These two fascinating articles [below] elucidate some mechanisms that help explain how an organism’s genome can be “forced” by strong selective environmental pressures into changing an organism’s outward appearance (heritable trait) to something that will benefit survival of the species in this (changing adverse) environment.
Discovering mutational events that fuel adaptation to environmental change––remains an important challenge for evolutionary biology. The classroom example of a visible evolutionary response is: industrial melanism in the peppered moth (Biston betularia): replacement, during the Industrial Revolution, of the common pale typica form by a previously unknown black (carbonaria) form, appeared to have been driven by interaction between bird predation and coal pollution. The carbonaria locus had been coarsely localized to a 200-kb region, but the specific identity and nature of the sequence difference that controls the carbonaria–typica polymorphism, and any gene it influences, has remained unknown.
The first [attached] article, pp 102–105, shows that the mutational event giving rise to industrial melanism in Britain was insertion of a large tandemly repeated transposable element into the first intron of the gene cortex. Statistical inference––based on the distribution of recombined carbonaria haplotypes––indicates that this transposition event occurred around 1819 [!!!], consistent with the historical record. The authors then demonstrated that the mode-of-action of the transposable element is to increase abundance of a cortex transcript, the protein product of which plays an important role in cell-cycle regulation during early wing disc development.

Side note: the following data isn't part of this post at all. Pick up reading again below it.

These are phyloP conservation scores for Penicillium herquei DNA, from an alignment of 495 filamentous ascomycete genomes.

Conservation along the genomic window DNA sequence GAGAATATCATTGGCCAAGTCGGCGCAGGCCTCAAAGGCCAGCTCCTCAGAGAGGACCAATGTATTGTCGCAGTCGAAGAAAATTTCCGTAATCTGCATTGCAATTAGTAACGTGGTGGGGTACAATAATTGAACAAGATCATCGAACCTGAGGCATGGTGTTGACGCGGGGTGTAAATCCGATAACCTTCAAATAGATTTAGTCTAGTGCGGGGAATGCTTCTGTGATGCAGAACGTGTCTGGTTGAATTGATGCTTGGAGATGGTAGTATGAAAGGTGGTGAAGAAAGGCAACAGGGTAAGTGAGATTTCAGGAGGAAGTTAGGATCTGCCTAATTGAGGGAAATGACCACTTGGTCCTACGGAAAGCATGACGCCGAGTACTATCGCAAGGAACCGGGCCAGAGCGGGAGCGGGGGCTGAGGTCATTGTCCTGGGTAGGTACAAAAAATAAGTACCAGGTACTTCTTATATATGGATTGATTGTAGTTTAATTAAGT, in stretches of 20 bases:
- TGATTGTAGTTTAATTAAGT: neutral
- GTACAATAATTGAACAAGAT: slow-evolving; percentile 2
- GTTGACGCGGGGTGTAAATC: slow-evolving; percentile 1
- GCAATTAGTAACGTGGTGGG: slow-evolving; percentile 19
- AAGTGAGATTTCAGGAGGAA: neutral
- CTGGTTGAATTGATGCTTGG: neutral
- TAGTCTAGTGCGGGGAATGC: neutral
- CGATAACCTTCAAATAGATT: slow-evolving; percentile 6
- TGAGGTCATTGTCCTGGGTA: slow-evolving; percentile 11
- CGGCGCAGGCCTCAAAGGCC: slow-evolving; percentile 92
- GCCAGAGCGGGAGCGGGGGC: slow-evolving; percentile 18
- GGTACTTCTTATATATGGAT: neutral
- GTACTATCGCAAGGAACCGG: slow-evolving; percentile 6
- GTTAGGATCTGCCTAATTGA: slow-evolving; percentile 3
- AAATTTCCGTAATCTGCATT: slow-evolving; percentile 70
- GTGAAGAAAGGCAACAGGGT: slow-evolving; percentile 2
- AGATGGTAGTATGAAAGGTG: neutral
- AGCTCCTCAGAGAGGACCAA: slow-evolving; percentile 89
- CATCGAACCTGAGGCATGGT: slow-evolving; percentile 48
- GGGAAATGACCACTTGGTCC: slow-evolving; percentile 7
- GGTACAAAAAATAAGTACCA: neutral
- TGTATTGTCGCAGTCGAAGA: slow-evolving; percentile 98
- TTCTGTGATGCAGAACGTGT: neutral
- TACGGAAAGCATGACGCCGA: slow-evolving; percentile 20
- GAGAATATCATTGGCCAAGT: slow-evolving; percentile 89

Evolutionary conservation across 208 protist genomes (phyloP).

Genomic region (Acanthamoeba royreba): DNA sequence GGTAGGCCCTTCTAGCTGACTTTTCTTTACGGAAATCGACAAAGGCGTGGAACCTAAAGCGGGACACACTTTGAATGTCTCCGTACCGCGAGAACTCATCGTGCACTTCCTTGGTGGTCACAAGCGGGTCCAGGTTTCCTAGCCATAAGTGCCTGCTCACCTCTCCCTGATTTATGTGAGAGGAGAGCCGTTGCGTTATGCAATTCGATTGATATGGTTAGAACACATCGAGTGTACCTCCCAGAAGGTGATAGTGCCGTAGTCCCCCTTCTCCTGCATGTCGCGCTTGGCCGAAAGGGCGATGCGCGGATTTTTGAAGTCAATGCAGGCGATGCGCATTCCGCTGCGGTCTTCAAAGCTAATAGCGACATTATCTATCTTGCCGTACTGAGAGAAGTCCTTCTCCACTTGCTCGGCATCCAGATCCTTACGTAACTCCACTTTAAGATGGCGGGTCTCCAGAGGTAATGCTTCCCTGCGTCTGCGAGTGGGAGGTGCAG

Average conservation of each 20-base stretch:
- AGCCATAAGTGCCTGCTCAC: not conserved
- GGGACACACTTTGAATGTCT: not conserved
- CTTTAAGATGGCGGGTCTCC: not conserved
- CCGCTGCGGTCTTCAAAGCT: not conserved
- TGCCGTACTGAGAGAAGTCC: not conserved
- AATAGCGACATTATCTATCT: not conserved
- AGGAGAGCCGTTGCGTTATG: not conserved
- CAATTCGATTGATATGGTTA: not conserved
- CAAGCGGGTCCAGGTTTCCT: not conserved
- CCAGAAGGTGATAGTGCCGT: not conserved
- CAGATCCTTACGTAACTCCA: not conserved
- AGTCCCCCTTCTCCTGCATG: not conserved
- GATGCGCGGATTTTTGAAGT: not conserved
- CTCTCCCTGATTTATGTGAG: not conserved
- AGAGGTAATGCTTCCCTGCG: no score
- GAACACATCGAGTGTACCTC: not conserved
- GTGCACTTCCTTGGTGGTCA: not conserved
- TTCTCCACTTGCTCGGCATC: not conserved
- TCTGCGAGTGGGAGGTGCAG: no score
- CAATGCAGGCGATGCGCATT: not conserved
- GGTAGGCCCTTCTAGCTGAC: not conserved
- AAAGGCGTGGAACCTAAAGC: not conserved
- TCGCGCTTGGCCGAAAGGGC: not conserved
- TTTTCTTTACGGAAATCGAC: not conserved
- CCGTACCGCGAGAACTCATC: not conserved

These findings add to our knowledge about this iconic example of microevolutionary change––adding a further layer of insight into the mechanism of adaptation in response to natural selection. Discovery that the mutation itself is a transposable element will stimulate further debate about the importance of ‘jumping genes’ [the discovery of which by Barbara McClintock resulted in her winning the 1983 Nobel Prize] as a source of major phenotypic novelty.
Wing patterns of butterflies and moths (Order of insects called Lepidoptera) are striking examples of evolutionary diversification by natural selection. Lepidopteran wing color patterns are novel, consisting of arrays of colored scales. Yet, there still remains a lack a general understanding of how these patterns are controlled and whether this control shows any commonality––across the 160,000 moth, and 17,000 butterfly, species. In the second [attached] article, pp 106–110, authors use fine-scale mapping with population genomics and gene expression analyses to identify the gene cortex, that regulates pattern switches in multiple species across the mimetic radiation in Heliconius butterflies.
The gene cortex belongs to a fast-evolving subfamily of the otherwise highly conserved fizzy family of cell-cycle regulators, suggesting that it probably regulates pigmentation patterning by regulating scale cell development. In parallel with findings in the peppered moth (Biston betularia), these results suggest that this mechanism is common within Lepidoptera and that cortex has become a major target for natural selection––acting on color and pattern variation in this group of insects.
Nature 2 June 2o16; 534: 102-105 & 106–110 (two back-to-back articles) Plus one brief editorial (page 5)